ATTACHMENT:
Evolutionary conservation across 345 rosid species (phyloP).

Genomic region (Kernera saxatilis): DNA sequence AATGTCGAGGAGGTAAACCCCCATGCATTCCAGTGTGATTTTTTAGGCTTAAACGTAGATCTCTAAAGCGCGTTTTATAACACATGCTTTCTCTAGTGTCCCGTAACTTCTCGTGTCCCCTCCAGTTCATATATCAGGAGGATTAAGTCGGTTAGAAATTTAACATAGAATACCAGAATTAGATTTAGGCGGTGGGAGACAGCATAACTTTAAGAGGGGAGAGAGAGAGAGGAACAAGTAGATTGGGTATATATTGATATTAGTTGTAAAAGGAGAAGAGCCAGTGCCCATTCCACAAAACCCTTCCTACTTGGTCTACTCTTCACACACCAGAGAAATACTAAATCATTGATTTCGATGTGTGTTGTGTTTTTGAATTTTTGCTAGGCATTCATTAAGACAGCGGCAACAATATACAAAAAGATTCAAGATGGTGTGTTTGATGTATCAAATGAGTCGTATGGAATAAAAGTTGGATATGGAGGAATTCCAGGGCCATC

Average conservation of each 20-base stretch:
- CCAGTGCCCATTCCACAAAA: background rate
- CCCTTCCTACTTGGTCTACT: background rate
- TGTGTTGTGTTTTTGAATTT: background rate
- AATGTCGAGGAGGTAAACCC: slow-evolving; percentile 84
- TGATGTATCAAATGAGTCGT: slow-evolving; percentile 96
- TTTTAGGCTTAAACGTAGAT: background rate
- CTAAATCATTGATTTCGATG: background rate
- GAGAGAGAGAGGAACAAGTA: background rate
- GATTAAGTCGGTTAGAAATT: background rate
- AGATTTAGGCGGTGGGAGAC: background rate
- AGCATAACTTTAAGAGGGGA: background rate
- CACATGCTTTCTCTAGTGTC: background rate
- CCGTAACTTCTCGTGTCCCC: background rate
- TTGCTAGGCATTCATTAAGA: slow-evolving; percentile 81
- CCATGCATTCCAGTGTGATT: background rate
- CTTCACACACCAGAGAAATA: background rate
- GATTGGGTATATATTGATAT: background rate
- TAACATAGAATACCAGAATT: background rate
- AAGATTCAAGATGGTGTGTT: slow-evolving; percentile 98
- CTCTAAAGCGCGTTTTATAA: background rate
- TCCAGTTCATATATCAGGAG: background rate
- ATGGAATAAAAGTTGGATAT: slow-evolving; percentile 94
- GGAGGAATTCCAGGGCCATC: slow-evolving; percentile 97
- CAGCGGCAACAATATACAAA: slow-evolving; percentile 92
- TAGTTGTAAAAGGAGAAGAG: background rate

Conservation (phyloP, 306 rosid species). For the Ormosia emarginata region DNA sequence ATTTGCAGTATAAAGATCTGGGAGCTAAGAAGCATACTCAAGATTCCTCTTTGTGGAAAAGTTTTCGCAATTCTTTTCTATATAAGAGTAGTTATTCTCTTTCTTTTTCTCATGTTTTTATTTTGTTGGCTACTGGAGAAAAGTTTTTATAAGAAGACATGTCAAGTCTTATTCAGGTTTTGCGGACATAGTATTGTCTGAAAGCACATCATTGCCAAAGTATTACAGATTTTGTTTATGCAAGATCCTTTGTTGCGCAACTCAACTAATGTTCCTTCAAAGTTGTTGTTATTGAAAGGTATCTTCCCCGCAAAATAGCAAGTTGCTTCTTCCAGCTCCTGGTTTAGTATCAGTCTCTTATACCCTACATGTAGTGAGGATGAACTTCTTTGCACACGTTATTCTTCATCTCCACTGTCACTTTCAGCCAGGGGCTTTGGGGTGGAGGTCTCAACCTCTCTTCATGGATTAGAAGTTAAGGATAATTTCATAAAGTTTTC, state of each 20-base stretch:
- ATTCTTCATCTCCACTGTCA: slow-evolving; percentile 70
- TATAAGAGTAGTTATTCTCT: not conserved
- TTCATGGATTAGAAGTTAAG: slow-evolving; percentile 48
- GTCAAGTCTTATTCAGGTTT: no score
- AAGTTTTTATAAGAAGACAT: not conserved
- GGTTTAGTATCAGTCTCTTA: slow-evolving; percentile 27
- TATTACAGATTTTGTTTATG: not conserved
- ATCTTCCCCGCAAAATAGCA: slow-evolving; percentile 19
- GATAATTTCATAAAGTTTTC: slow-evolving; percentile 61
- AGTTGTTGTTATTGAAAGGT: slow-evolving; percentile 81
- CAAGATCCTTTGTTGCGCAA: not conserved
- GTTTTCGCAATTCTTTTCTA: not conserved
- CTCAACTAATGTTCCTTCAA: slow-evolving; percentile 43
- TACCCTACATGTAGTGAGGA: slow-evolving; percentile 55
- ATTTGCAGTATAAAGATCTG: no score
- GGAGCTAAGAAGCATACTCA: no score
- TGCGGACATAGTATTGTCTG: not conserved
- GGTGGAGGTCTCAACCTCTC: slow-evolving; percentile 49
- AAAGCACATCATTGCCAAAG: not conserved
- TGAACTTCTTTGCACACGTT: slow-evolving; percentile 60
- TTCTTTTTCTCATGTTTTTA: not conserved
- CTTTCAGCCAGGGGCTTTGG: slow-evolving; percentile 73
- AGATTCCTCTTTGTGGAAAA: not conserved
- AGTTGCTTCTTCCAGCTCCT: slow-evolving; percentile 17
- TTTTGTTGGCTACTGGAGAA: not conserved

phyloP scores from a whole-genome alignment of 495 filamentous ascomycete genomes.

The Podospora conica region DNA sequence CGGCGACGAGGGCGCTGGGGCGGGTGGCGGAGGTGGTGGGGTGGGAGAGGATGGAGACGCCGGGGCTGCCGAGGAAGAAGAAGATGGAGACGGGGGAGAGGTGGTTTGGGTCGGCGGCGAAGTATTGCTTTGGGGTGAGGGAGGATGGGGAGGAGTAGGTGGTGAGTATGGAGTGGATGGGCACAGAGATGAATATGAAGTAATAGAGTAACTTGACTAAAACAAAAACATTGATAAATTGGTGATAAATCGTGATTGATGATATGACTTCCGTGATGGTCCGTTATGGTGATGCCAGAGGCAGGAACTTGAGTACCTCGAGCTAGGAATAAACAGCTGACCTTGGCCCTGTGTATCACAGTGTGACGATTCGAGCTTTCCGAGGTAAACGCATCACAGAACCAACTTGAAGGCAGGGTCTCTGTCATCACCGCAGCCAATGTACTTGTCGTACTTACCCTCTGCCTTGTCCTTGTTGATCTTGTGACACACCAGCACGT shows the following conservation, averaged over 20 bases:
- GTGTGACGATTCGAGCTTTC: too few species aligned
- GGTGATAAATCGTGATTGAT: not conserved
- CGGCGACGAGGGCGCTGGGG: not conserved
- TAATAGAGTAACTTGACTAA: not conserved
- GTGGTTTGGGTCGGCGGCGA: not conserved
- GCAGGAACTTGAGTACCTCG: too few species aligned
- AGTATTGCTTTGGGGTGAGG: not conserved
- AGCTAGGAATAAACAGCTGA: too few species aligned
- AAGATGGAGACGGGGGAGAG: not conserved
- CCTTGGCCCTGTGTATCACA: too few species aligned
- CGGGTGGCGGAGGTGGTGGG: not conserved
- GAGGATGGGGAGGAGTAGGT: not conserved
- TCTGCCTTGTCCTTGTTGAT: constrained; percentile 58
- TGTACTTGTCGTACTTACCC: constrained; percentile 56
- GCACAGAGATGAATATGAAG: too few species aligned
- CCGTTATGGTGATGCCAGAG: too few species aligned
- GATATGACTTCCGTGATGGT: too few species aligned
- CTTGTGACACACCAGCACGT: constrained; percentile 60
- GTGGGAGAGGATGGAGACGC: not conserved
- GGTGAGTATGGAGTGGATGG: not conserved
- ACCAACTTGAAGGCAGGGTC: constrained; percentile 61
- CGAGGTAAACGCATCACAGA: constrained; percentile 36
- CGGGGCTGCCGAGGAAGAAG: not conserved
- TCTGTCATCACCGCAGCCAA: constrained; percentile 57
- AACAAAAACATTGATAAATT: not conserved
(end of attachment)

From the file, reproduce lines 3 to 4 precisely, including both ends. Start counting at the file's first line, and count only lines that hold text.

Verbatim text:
Average conservation of each 20-base stretch:
- CCAGTGCCCATTCCACAAAA: background rate